“And that’s the biggest risk that U.S. banks face right now,” says King.
King considers the threat quite real.
“There’s a lot of politics in regulation. There’s a lot of inertia in regulation,” says King. It’s also clear to him that banks are still paying the price for the financial crisis.
“All of those things are in the regulatory framework, and they are pushing against the industry’s need to innovate,” he says.
King sees an intolerable situation growing worse.
“The mission of any economy like the U.S.’ should be able to have all of its citizens banked and able to manage their money in a healthy financial manner,” says King. “That way the health of the economy as a whole improves.”
However, says King, the opposite is occurring—there are fewer Americans banking with banks.
“We’ve had 4 million checking accounts closed since 2009,” King points out. “On a net basis, the fastest-growing deposit product in the U.S. today is prepaid debit cards.”
“They’re not opening a ‘proper checking account in a proper bank branch’,” says King, which distresses traditional banks. Yet many don’t want customers who won’t be profitable, he says. So they make good candidates for Bluebird and similar offerings.
[Longtime contributor Jo Ann Barefoot recently blogged on “Revolution, Mobile, and CRA.”]
Penalties for falling behind
The industry finds itself at a turning point in another sense, too, says King. Analysts have begun to pay more attention to the issue of branching versus mobile banking growth.
“You’re going to start to see analysts downgrading banks that have too many branches and that don’t have a strong investment in digital,” says King. He believes recent exchanges during earnings conference calls represent “very early canary in the coal mine warnings for banks
PNC’s earnings call is one example he cites. Indeed, the archived call includes a back-and-forth where management said that 47% of its customers are non-branch clients and 36% of its deposits come from mobile or ATMs, not teller interactions. And an official said that latter number was moving towards 50%, and would be closer already, had the bank not been slow in adopting image ATMs.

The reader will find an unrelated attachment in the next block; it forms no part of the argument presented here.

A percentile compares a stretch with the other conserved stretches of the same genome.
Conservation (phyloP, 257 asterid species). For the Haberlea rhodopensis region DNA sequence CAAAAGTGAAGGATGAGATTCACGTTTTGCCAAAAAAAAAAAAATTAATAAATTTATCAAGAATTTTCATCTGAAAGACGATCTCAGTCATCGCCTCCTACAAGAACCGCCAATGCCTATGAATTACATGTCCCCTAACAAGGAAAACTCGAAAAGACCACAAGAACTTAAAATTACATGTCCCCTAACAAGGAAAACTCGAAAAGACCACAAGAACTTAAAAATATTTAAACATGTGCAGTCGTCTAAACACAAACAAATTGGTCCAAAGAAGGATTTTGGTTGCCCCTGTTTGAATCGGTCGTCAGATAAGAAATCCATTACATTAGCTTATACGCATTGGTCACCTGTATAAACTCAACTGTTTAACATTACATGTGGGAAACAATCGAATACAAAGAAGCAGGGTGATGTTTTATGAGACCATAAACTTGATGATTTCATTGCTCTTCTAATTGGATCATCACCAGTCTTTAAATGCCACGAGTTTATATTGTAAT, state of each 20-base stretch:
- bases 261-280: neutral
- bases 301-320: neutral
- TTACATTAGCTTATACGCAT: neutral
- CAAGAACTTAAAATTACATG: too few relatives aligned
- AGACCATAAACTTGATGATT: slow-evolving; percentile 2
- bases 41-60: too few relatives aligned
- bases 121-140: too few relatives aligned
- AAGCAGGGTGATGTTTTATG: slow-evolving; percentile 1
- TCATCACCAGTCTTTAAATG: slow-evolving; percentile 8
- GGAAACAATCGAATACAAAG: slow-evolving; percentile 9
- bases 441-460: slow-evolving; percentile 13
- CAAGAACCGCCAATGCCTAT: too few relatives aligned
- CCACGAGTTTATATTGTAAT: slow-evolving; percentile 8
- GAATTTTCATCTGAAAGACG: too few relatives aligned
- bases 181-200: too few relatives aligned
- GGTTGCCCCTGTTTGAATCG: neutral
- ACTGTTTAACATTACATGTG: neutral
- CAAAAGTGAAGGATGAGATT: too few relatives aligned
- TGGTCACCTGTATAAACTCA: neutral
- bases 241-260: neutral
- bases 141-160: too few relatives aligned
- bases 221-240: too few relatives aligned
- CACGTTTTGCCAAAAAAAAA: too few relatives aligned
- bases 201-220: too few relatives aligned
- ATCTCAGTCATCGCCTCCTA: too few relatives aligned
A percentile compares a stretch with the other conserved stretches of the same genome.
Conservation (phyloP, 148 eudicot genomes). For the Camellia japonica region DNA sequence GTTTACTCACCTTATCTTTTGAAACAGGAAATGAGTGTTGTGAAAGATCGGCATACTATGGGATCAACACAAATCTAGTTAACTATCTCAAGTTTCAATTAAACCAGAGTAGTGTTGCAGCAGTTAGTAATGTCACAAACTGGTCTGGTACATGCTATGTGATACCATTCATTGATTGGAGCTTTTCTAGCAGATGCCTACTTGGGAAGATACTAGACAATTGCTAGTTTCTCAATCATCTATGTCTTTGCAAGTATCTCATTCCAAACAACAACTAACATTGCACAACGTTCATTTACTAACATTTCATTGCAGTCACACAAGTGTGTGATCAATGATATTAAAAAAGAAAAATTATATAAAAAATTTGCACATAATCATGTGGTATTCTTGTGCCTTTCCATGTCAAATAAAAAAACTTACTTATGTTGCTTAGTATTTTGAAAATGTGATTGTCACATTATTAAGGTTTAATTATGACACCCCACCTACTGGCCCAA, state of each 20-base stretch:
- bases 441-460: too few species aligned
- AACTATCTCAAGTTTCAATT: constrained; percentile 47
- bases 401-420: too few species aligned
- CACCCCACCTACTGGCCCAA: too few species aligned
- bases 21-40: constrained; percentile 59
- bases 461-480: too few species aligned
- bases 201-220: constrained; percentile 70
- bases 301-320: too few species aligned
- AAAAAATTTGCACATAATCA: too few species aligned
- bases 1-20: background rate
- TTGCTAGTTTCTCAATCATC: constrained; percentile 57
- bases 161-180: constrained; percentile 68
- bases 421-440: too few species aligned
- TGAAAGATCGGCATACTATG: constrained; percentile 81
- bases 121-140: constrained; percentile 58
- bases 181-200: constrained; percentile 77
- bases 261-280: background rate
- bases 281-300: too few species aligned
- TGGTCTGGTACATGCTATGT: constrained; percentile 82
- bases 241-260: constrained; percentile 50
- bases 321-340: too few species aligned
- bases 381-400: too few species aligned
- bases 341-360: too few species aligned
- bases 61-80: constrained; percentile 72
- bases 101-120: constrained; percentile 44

As much as some bankers like to hold onto the branch, says King, he insists its day is done.
Many of the reasons that people still come to branches hinge on banks’ preferences, not consumers’. Advice? Maybe Gen X will still come to a branch for big decisions, but Millennials don’t live that way and won’t change when they age, King says.
Even with Gen X, he says, “we’re talking maybe three times in their life where they feel it’s necessary to speak to an advisor. So if your business is pinned on those three visits, you’re in real trouble.”
As for real-human troubleshooting, what banks and customers will eventually find efficient is a “guy with an iPad” in a comparative closet. And while there is a role for branches in serving small business, King says that mainly involves cash handling. He urges bankers to push such customers toward electronic payments, thus negating the cost of branches maintained as cash collection points.
The next “big thing”?
The curve of innovation and adoption in banking continues to tighten. Online, it took years for the industry to move from brochureware to e-commerce to interactivity. Mobile, says King, leaped forward into apps. But the next big thing in mobile will be “notifications,” heavily personalized messages based on your location, your behavior, and more. And it will be available not only on smart phones but on wearables like smartglasses and smartwatches.